Barefoot Runner (Abebe Bikele), Paul Rambali
The Secret Olympian, Anon
Better Training For Distance Runners, Martin and Coe
Slaying the Dragon, Michael Johnson
Gold Rush, Michael Johnson
A life without limits, Chrissie Wellington

Marathon Man, William Goldman
Flanagan’s Run, Tom McNabb
The Games, Hugh Atkinson

14/11/2012 at 09:07
Hilly, good news that you're really getting back into it. I don't recall there being any hills in Barnsley
14/11/2012 at 09:18

In other news, 4 weeks today since my Achilles op, and intend to set a post op PB tonight by walking the 550 metres to the pub, and back, with only a walking stick just in case. Most of the time is still resting with the foot elevated, however. Am able to drive short distances and first phsio appointment is on Friday, so slowly heading in the right direction. Hope you are not getting too frustrated, Josh: for we active people its not easy!

14/11/2012 at 09:39

Hilly – Staying true to your name there. A few more sessions like that and you should see a nice boost in fitness.

Simon – Good to see you back running. Are you fully recovered now?

Phil – Given how close I am to Sunderland it would be rude not to. The best part of it being in Sunderland is that you can sunbathe on the beach afterwards

YD – The plan looks good. What’s the rationale for hitting so many 20ish runs so early on?

Hill session for me last night. 33 minutes continuous slotted into an 11 miler. The last couple of sessions were 21 and 26 mins and this felt no harder, so seems like good progress. Medium run of 13 or so planned for tonight.

14/11/2012 at 09:55

alehouse - Good luck getting to the pub!    That reminds me - I need to borrow The Ghost Runner from my running buddy.

Hilly - Good stuff, should get some strength back in those legs!

Ratzer - Yeah, same difference! I suppose my "XC" phase is a bit like YD's first phase; I'll try to work around threshold with some hills thrown in (which will get me "XC-fit") for a while before the long runs get more marathon specific after January.

YD - One thing I've thought of... the guys I know who have done Canova type stuff properly (I'm thinking mainly mmmarmite as Hilly mentioned, and also zaTTu) are, apart from being mega quick, also little mileage monsters.  Whilst you're building up the mileage I'd be prepared to make some of your earlier looong runs much easier effort if you feel you need to back off.  It's only fairly recently that I've considered adding real quality to anything over 16-18 miles, but then again with previous marathon campaigns I've been used to doing three quality runs per week.  It will be interesting to see how you get on and if you can find the right balance, anyway.

Calves have calmed down to a dull stiffness so I'll have a lunchtime jog today and start cranking it up again tomorrow.

14/11/2012 at 10:00
All looking good Hilly, good to see some progress. I have had a some advice from another chap on the sub 3 thread who has followed the Canova approach before.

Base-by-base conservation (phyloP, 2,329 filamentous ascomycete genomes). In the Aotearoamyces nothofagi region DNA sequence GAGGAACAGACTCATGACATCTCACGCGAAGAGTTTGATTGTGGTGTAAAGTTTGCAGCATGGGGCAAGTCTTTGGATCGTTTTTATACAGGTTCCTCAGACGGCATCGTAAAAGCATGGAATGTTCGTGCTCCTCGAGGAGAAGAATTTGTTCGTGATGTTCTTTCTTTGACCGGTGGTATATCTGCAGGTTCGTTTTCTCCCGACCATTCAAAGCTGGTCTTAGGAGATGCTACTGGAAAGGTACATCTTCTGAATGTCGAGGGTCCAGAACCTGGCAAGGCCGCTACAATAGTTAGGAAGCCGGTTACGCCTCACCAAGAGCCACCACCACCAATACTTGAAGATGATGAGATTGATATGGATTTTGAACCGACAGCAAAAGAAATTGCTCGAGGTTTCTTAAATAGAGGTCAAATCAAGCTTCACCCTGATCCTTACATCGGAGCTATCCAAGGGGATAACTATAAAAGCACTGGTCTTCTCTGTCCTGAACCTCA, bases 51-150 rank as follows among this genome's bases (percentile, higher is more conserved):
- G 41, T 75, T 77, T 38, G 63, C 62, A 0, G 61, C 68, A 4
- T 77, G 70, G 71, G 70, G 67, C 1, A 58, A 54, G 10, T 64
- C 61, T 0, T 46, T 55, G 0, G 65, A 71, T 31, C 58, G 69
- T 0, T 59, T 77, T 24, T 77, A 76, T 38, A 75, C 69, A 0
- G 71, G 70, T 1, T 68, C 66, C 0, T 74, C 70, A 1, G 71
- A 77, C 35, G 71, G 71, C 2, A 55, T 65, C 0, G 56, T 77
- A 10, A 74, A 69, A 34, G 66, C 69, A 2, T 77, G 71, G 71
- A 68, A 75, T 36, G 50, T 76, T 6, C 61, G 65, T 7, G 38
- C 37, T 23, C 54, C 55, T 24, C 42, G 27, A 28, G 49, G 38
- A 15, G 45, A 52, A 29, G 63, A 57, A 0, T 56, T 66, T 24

Ratzer wrote (see)

American format dates - what the hell were you thinking!?!?

In my defence, I had the dates in UK format on my excel sheet and Google Americanised it!!! Trust me, I wasn’t impressed either.

Yep, I fully expect to be missing sessions for all the reasons you stated Ratzer, there will be lurgy!
Mr V, over the autumn I have run a few long 20 milers, so they wont be the shock to the system they could have been. I seem to recover quite well from them, so hopefully I am not asking too much, too early. Time will tell.  The logic of doing so many, so early is that I want to get to the 20 milers to the ‘shelling peas’ stage before I start adding in quality to the long run. The obvious problem is the risk of burnout. Hopefully the cutback weeks will help, as always listening to my body will be key.

As for hill sprints fatiguing you in a certain way Ratzer, not disagreeing with the science, but not sure I agree with you in practice. My legs have felt pretty tired for a few days after last weeks hill sprints, they certainly had an impact on the easy miles that followed the two or three days after. It’s something to muse on. I am planning another hill repeat session this Friday, I might try to get my long run in on Saturday morning to test the theory again.

A good list Alehouse, I have read a few on there, probably the best running book I have read is The Perfect Distance: Story of Coe v Ovett, Pat Butcher. Did you miss the Lore of Running by Noaks?
Good news on the progress being made.

Excellent Mileage Mr V, and nice progress on the hill work.

14/11/2012 at 10:33

Obsession For Running - Frank Horwill
Lore Of Running - Tim Noakes (was that the missing obvious one? )

YD - I think you'll struggle to add much quality into the MLRs on the back of everything else, just doing them is beneficial enough. I use that run for 2 purposes:

1. To practice race visualisation by concentrating on keeping everything smooth and relaxed.
2. To improve fat utilisation by starting the run on low glycogen.

But, as Phil says, it is about finding the right balance that works for you. One of the dangers with marathon training is getting hacked off with the whole thing and losing motivation weeks before race day.


14/11/2012 at 10:36
Don't know how I missed Noakes. I blame Tom for not spotting it.
14/11/2012 at 10:51

YD, yes, there are a lot of long runs in there. I see you have recovery weeks, but I wonder if you should not have a bit of a cutback week more often.

The other thing that strikes me is that there's 22 weeks of training with no VO2 max stuff. I know training for any type of event needs to be specific, but I think you are missing a vital element of getting to peak fitness if you don't include any.

Yeah, Google Docs has a thing about American date formats. They were bugging me the other day.

Mr V, pretty much fully recovered. My proper base training now starts on Sunday - only 5 weeks later than originally planned.